In August, the first phase of the NCAA Gender Equity Review found that inequalities were “baked into the very fabric” of the Division I basketball tournaments.
Yesterday, the second phase revealed that a similar culture permeates other sports.
“For sports in which one championship is viewed as producing significantly more revenue than its gender counterpart, stark differences in spending and staffing emerge, leading to inequitable student-athlete experiences in those championships,” the report said.
The NCAA only considers Division I baseball, men’s basketball, lacrosse, hockey, and wrestling “revenue-generating.” So it largely treats women’s sports athletes as second-class citizens.
- The corporate sponsorship agreement “encourages uneven investment in championships.”
- Women’s sports received fewer fan fests, less investment in signage, and smaller venues.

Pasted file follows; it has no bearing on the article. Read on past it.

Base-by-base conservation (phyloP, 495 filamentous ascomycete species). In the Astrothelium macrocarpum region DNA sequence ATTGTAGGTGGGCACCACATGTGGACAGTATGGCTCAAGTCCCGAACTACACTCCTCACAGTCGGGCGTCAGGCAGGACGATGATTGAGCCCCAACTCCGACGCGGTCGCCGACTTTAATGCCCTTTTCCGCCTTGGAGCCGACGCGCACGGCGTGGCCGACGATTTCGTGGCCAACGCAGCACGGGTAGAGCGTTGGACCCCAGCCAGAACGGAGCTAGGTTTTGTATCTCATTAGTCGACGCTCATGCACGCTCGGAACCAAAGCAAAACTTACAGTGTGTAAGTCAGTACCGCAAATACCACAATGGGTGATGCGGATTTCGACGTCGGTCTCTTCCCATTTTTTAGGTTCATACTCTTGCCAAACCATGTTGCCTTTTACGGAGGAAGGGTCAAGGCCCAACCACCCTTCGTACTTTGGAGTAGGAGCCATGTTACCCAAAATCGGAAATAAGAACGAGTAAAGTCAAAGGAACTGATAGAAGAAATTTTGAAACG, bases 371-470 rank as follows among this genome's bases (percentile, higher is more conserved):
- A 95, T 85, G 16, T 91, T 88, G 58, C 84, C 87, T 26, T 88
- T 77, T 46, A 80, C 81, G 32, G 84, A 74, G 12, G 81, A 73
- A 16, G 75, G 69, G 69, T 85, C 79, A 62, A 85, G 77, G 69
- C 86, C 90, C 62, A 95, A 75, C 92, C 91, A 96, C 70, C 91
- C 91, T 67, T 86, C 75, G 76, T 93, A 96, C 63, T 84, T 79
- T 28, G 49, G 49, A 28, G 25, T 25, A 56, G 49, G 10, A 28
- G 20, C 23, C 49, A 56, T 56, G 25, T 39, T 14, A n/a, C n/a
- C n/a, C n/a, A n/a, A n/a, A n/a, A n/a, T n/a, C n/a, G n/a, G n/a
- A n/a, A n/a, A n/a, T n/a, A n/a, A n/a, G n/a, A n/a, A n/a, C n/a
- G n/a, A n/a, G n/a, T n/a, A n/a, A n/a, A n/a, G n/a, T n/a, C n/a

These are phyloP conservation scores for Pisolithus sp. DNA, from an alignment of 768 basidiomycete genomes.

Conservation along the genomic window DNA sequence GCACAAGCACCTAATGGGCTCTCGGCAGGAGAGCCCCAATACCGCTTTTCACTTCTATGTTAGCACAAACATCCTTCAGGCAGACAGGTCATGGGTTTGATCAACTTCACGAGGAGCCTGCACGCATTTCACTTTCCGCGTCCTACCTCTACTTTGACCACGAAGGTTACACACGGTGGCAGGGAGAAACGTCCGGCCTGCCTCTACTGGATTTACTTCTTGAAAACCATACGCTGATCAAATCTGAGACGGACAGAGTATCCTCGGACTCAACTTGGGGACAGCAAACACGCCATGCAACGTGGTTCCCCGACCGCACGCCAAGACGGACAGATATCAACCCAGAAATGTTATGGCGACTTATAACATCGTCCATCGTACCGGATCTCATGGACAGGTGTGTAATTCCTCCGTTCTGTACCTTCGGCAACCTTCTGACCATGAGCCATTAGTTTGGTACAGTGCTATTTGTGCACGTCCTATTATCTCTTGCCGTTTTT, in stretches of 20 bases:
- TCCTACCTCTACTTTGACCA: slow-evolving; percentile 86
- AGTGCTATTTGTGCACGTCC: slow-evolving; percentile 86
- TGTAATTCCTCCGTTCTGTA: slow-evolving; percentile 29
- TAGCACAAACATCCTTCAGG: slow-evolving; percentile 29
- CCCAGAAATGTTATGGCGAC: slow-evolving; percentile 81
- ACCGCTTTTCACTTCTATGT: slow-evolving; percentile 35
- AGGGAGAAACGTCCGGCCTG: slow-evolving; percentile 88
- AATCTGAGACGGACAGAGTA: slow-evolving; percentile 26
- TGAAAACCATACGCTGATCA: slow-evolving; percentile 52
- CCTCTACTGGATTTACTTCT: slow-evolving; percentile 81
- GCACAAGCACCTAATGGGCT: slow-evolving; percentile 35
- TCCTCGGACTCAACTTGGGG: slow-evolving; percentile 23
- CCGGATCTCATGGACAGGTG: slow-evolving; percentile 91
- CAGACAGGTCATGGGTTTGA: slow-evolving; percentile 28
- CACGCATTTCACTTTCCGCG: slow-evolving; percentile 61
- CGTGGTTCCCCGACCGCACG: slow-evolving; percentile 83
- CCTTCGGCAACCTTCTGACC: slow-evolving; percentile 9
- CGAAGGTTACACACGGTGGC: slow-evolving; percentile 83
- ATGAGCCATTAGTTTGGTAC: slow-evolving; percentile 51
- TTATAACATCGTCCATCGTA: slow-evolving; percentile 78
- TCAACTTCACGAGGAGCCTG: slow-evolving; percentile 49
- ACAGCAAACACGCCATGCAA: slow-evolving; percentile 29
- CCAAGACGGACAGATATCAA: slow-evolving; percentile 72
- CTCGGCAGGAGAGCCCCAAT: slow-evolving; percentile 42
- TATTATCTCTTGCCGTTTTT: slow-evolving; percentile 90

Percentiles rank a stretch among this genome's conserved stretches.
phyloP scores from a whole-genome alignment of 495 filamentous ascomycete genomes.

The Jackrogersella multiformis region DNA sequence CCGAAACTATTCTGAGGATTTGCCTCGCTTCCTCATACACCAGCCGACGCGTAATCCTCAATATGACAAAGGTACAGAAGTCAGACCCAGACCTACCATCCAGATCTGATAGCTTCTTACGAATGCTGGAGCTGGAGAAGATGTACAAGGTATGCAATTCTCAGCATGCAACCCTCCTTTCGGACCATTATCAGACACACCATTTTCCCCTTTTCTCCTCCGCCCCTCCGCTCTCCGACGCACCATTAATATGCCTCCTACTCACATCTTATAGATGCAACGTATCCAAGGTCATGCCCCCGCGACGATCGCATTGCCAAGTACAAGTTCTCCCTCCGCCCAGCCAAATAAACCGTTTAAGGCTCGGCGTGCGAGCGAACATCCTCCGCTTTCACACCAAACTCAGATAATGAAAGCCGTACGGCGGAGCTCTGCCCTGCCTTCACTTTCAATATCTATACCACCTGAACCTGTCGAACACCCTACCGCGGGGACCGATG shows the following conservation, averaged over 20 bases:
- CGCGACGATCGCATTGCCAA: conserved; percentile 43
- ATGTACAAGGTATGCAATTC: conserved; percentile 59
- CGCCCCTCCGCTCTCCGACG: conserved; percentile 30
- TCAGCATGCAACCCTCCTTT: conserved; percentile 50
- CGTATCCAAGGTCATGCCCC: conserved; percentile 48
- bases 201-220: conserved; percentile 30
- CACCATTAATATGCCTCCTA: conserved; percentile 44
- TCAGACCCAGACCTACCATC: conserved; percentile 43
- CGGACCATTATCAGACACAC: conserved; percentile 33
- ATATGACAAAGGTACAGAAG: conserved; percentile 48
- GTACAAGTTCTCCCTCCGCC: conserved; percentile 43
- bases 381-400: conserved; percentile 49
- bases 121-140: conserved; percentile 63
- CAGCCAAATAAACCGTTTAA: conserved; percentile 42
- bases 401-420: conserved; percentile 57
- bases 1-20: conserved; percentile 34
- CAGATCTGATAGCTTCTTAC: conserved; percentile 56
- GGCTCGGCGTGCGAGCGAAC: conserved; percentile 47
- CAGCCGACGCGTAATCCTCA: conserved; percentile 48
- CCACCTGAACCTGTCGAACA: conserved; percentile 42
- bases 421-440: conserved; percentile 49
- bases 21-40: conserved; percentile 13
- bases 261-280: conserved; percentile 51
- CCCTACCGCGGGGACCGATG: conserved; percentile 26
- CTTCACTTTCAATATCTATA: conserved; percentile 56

- In 2018-19, the NCAA spent an average of $4,285 per men’s athlete but only $2,588 per women’s athlete outside of basketball — a difference of $1,697 per athlete.
Even in women’s volleyball, where the NCAA spent about the same per athlete on both tournaments and provided marketing and larger venues to the women’s tournament, several issues materialized.
The media rights contract clearly undervalues other sports, too. It bundles 29 championships for an average of only $34 million a year. The first phase of the report found that women’s basketball media rights alone were worth millions more.
One bit of good news? There’s apparently less inequality in Divisions II and III, where the governing body doesn’t consider any championship a moneymaker.